I taught a class with a fellow coach and friend a little while ago about Empathy. We showed in The Model how empathy is an emotion. Thoughts that lead to empathy are: “I can understand why you would feel that way.” “I have felt that way before.”

It was very intriguing to me, in the class, when one woman gave us an example of something she found difficult. So many of us couldn’t help ourselves but to give her solutions without really understanding HER thoughts and feelings. We were trying to solve her problem with OUR thoughts and feelings.

We were nowhere near the position to be able to help her with her problem. We hadn’t gotten to empathy, yet.

We are empathetic when we listen, ask questions, and really hear THEIR thoughts and feelings, not imagine OUR thoughts and feelings in that situation. Once we REALLY get to empathy, our actions follow easily. Usually, the most helpful thing is to just listen. As humans, once we’ve talked our problems through, we usually have a pretty good idea of what our answer is.

Empathy is being with someone in their pain and struggle, it’s not taking it away.

P.S. The video on the link is an old video. I offer free 45 minute coaching sessions. They’re amazing and will have you seeing clearly what the problem is and what your solution is. Sign-up here if you’re ready to feel better.

 

Thursday Thought: ALL the adults are making it up

When I was a kid, I was excited to be an adult and really know what I’m doing. Then I became an adult, and I realized I don’t know what I’m doing. However, I imagined that everyone around me had life mostly figured out. They seemed confident. Of course, I realized there were some things they were figuring out, but they seemed confident in figuring it out.

My friend said to me the other day, “You know what I realized? ALL of the adults are just making it up.” It totally blew my mind. It’s so true! We all feel confident in some areas, and we all have areas where we don’t feel quite as confident. But even when we feel confident about something, we’re still just deciding to be confident. Confidence comes from our thoughts.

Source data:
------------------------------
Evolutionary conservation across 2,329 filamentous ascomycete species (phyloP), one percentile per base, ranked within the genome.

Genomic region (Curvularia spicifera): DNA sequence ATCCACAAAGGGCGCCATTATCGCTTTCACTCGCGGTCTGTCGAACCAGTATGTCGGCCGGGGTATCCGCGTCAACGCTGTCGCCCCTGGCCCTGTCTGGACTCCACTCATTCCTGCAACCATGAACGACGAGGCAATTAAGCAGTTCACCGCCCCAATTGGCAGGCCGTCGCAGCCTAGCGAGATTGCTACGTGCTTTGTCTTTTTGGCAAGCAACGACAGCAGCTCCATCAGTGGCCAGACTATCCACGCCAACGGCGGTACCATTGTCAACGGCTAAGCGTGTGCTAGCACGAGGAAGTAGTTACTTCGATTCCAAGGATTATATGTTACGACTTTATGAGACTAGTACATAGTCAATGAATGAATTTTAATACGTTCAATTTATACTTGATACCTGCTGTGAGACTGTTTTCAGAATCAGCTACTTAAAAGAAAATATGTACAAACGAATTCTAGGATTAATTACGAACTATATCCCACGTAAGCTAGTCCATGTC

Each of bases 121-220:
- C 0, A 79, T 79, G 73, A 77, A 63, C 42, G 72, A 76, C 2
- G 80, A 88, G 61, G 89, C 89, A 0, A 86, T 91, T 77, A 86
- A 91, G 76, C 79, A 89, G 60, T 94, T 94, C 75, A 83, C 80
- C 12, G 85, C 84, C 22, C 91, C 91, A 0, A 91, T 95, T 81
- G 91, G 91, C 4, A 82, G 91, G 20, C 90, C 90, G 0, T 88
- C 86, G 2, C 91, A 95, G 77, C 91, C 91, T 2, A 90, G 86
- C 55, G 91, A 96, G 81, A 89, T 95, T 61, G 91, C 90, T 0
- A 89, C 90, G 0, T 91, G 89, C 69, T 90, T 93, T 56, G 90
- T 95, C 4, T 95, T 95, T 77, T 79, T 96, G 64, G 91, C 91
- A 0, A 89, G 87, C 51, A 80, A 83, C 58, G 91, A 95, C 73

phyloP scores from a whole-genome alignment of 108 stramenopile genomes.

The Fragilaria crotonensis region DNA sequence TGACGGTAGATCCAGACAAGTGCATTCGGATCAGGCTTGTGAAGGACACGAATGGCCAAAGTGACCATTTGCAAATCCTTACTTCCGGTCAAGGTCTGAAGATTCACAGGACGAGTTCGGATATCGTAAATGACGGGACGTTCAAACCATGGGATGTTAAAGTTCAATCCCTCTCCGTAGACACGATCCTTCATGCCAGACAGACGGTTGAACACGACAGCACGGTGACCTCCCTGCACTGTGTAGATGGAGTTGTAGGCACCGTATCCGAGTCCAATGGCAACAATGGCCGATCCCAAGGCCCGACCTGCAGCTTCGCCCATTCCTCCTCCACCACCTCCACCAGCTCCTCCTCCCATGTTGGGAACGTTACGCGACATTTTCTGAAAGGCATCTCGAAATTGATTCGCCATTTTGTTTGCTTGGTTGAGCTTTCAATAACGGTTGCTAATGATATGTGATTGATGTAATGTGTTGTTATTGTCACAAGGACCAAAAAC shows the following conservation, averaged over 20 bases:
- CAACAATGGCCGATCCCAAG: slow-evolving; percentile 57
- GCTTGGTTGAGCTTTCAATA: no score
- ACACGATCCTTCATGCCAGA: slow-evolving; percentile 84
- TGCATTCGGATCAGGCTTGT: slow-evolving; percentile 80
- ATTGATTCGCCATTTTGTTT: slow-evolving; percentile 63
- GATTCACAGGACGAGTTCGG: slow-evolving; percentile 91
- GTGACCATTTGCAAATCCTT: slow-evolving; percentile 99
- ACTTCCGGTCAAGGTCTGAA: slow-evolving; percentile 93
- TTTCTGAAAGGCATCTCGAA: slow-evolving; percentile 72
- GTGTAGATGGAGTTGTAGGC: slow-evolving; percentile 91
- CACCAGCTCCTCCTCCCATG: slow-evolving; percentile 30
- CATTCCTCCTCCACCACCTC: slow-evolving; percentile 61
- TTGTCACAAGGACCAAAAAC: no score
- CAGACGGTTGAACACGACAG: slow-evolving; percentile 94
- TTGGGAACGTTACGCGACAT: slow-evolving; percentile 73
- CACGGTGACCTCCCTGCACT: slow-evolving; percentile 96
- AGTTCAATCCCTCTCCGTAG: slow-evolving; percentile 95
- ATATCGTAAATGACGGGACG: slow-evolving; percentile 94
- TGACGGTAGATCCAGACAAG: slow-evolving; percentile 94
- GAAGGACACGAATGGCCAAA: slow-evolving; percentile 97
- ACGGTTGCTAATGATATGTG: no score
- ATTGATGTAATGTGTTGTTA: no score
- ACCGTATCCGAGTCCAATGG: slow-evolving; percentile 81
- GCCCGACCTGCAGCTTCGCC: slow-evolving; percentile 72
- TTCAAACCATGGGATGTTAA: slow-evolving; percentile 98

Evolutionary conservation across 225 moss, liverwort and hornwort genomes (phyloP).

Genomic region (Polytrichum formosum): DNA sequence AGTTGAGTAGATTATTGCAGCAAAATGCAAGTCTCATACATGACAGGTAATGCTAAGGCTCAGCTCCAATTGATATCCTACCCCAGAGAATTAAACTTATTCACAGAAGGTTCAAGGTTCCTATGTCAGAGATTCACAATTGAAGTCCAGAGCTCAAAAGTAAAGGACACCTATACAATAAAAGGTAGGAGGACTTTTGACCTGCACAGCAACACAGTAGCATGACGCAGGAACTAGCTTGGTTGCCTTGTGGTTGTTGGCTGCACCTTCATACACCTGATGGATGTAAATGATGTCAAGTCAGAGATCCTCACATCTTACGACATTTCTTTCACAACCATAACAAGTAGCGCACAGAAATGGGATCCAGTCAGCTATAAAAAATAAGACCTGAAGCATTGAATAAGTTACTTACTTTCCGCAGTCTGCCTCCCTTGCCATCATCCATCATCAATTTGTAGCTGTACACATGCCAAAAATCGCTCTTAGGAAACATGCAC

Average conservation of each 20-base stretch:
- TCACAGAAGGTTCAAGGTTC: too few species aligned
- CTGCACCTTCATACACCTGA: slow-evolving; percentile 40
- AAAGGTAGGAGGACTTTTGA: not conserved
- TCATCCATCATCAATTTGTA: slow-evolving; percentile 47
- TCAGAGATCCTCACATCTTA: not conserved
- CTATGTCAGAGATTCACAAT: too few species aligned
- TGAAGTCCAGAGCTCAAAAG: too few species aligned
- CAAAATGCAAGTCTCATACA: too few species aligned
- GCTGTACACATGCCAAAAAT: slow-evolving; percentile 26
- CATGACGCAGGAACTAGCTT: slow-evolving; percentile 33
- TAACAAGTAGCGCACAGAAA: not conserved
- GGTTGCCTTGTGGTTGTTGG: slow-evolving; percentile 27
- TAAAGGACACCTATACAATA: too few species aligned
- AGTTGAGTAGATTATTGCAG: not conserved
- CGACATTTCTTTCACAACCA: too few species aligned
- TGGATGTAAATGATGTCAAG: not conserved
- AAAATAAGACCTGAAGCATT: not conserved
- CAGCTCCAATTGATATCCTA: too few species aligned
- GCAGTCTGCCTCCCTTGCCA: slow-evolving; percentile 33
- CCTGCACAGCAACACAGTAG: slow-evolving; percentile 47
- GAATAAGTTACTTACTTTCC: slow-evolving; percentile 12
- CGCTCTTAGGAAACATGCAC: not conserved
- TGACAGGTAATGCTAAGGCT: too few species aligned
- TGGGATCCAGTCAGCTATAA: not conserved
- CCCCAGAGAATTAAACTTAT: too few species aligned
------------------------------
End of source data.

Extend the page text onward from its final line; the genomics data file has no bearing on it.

So, if you ever feel like you don’t know what you’re doing, you’re just getting by day-to-day. Just know that…ALL of us adults are just making it up. That’s the fun of being an adult, and sometimes the scary of being an adult.

If you don’t like what you’re making up, and you’d like some help to make up something different, or to feel confident about it, sign-up for a free one-on-one coaching session where I’ll teach you how to create your life on purpose.

Struggling with a Transition? Read on…

This is a picture of my Grandma and me just before I left on a mission for The Church of Jesus Christ of Latter-day Saints. This was one of the times I remember really struggling with a transition to something new. The day I entered the Missionary Training Center, I thought I felt good, but looking back I realize I just didn’t feel bad. I actually didn’t feel anything. Feeling nothing was better than feeling scared, right?

That first night all of the new missionaries came together for a special meeting with the Mission President. The closing song was “Lord, I Would Follow Thee”. During the hymn I started crying, which was fine until I realized it was becoming uncontrollable. I was in the second row to the front, right where I felt like everyone sitting at the front of the meeting could see me. As we were dismissed, I hurried into the hall, but I wasn’t alone. The Mission President’s wife followed me and hurried me into the first door she could find, which happened to be the custodial closet. She put her arm around me and asked, “Is everything in your life in order?” I was mortified. She thought I was crying because I had done something that I needed to repent of. I don’t blame her. Why else would I be crying so uncontrollably in a public place?

What I didn’t know then, but that I know now, is that big transitions are really hard for me because I have a lot of practiced thoughts about doing new things. I think  thoughts such as: I should know how to do this; Mistakes are bad; Everyone else knows what they’re doing; Others won’t like me if I do this wrong; I’m the only one that doesn’t know what’s going on; I have to do this right.

I’ve never really even articulated those thoughts as what causes my pain. But when I write them down, I can see why they would create so much fear. Thoughts I’m practicing now during transitions are: I don’t need to know how to do this yet, that’s what I’m figuring out; If I already knew how to do this, I would have already done it; Everyone has to figure this out for themselves; No one is born knowing how to do this; I’m willing to do it wrong; There’s probably someone else who would benefit by me asking a question or getting clarification. If you’re struggling through something new, notice what you’re thinking, and try on some of these thoughts.

If you would like some one-on-one help, sign-up for a free coaching session with me. I’ll help you understand what’s so hard, and how to help yourself through it.